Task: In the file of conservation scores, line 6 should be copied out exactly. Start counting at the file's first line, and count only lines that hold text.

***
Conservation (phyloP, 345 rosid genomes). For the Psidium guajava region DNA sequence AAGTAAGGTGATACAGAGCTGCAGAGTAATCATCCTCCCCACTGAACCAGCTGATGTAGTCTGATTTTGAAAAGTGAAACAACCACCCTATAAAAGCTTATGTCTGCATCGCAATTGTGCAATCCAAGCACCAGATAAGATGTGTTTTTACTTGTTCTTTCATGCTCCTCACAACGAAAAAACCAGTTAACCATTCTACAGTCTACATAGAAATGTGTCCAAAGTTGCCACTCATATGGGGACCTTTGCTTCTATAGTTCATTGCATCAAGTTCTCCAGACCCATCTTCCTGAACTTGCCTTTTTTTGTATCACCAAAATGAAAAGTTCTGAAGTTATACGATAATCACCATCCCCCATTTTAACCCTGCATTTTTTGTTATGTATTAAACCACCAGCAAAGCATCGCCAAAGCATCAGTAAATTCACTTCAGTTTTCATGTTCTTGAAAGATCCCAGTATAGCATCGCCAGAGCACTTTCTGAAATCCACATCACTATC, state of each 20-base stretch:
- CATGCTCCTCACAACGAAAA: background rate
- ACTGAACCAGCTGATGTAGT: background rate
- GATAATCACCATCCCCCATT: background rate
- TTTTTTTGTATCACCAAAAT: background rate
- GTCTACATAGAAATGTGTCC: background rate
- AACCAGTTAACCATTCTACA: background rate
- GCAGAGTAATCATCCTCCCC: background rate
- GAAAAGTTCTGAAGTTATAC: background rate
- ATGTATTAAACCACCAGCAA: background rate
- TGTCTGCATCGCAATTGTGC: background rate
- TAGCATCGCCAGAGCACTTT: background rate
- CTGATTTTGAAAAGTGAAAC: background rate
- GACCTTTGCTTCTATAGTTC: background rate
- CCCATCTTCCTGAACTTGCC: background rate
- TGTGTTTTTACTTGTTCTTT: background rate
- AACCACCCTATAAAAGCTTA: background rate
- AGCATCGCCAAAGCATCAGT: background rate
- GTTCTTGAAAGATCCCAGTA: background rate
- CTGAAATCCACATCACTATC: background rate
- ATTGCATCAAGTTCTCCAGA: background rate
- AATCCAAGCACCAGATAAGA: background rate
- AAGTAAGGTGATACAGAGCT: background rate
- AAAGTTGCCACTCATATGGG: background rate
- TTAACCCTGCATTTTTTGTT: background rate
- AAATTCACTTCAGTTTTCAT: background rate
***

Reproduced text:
- GTCTACATAGAAATGTGTCC: background rate